Should I Voluntarily Pay Class 2 National Insurance? Depending on your profits from self-employment you may not need to pay Class 2 National Insurance. But you do have the option to pay it voluntarily. So why would anyone pay something they don’t have to? Let’s look at why.
Who Needs to Pay Class 2 National Insurance?
When you are self-employed you need to pay Class 2 National Insurance if your business profits are over a certain amount known as the small profits threshold.
Once you cross the threshold you must pay Class National Insurance at a fixed weekly rate.
You can choose to pay this amount once a year when you file your self-assessment tax return.
Here are the current Class 2 National Insurance rates:
|Small profits threshold – no NICs below this threshold||£6,365||£6,205|
|Class 2 National Insurance||£3.00 per week||£2.95 per week|
Jack works out that his profit from self-employment for the tax year 2018/2019 is £4,000.
When Jack fills out his tax return, he will be asked whether he wants to pay voluntary Class 2 National Insurance contributions.
If he chooses yes, an additional amount will be included in his tax calculation.
For 2018/2019 this additional amount will be £153.40 (£2.95 x 52 weeks).
What is Class 2 National Insurance For?
When it comes to deciding whether you want to voluntarily pay Class 2 National Insurance, it helps to understand what exactly you are paying for.
Class 2 National Insurance is paid by the self-employed to protect their ability to claim certain state benefits.
These state benefits are:
- Basic state pension;
- New state pension;
- Contribution-based Employment and Support Allowance (financial support if you have an illness or disability);
- Maternity Allowance (a special maternity pay arrangement for individuals who are self-employed);
- Bereavement Support Payment.
What Happens If You Don’t Pay Class 2 National Insurance
Regardless of whether your self-employment business made a profit or a loss, failing to pay your Class 2 National Insurance will show as a “gap” on your national insurance record.
A gap basically means tax years where you fail to pay appropriate type of national insurance.
The impact of this “gap” can mean you put yourself at risk of how much state benefit you can claim, if at all.
Here’s how you might be affected if you choose not to voluntarily pay Class 2 National Insurance:
New State Pension
Under the New State Pension Rules, you can only claim the full state pension (currently £168.60 per week) if you have made 35 qualifying years of national insurance contributions.
A qualifying year means one tax year (6 April to 5 April).
This may be made from Class 1 or Class 2 national insurance contributions, so if you were employed then this will count towards your ability to claim the state pension.
If you have less than 35 qualifying years, when it comes to claiming your state pension then the full amount will be pro-rated.
You must have at least 10 qualifying years on your National Insurance record to make a claim at all.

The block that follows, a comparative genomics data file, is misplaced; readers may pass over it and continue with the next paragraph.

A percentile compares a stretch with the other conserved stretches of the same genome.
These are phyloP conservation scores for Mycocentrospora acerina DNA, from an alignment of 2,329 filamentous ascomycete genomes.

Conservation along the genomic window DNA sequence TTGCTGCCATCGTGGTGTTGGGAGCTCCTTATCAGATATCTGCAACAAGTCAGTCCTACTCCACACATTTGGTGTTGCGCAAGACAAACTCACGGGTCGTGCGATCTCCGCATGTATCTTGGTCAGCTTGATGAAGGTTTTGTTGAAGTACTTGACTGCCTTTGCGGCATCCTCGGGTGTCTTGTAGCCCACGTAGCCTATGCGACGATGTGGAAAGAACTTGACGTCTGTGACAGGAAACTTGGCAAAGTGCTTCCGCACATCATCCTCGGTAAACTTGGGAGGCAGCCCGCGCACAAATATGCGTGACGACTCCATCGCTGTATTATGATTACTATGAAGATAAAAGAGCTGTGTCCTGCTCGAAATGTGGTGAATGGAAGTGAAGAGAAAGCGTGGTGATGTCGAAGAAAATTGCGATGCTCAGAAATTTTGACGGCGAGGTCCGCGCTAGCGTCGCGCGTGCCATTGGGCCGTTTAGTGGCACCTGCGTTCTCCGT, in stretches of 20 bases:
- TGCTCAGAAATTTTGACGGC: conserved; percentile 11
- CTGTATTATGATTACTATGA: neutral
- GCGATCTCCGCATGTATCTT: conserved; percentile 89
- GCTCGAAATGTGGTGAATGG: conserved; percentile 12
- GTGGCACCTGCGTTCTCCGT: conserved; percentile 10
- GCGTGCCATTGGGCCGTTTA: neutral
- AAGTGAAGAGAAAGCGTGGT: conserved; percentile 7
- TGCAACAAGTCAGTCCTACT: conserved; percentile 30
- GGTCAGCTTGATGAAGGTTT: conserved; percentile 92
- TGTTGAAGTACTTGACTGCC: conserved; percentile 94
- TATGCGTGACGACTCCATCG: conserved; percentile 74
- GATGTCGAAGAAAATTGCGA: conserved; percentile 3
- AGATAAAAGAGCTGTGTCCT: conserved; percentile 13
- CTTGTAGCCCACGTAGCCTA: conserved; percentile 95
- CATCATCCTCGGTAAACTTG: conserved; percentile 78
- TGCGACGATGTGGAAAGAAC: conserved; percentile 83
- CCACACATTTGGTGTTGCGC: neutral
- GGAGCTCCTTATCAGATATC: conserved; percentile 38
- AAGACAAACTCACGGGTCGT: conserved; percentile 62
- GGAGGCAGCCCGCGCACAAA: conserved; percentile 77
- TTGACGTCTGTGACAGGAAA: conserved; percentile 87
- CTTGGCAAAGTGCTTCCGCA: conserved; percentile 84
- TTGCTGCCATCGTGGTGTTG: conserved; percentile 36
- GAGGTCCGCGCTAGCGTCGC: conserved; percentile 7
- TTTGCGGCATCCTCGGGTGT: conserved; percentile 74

Log into your Personal Tax Account to check your National Insurance Record.
When you are employed you are entitled to Maternity Pay from your employer. But when you are self-employed you can claim an equivalent payment known as the Maternity Allowance, assuming you meet the criteria to be eligible.
The Maternity Allowance Rates for 2018/2019 that you could get are:
- £148.68 a week or 90% of your average weekly earnings (whichever is less) for 39 weeks
- £27 a week for 39 weeks
- £27 a week for 14 weeks
To claim the full amount of Maternity Allowance you must have paid Class 2 National Insurance for at least 13 of the 66 weeks before your baby is due.
If you have not paid enough Class 2 National Insurance to get the full rate of £148.68 a week, you’ll get £27 a week for 39 weeks.
You can claim Maternity Allowance once you’ve been pregnant for 26 weeks and can ask for the fortnightly or monthly payments to start 11 weeks before your baby is due.
Should I Voluntarily Pay Class 2 National Insurance If I am Employed and Self-Employed?
When you are employed, your employer will deduct Class 1 National Insurance from your salary if you meet the thresholds for paying it.
Class 1 National Insurance is also a contribution toward state benefits. Here are those state benefits, alongside Class 2:
|Benefit||Class 1||Class 2|
|Basic State Pension||Yes||Yes|
|Additional State Pension||Yes||No|
|New State Pension||Yes||Yes|
|Contribution-based Jobseeker’s Allowance||Yes||No|
|Contribution-based Employment and Support Allowance||Yes||Yes|
|Bereavement Support Payment||Yes||Yes|
So the question is if you are employed and self-employed are you paying twice towards the same benefits? Should bother voluntarily paying Class 2 national insurance?
Generally speaking, you do need to pay both Class 1 and Class 2 National Insurance. But each tax year, there is a maximum amount of National Insurance every individual needs to pay to protect their entitlement to state benefits called the Annual Maximum.
The Annual Maximum for National Insurance
In an attempt to ensure that anyone who is employed and self-employed do not end up paying more national insurance than someone who is employed.
It means you could claim for a refund of Class 4 National Insurance and Class 2 National Insurance.
She is the creator of the ‘Go Self Employed’ website, which is her corner on the internet where she makes self-employment less terrifying.
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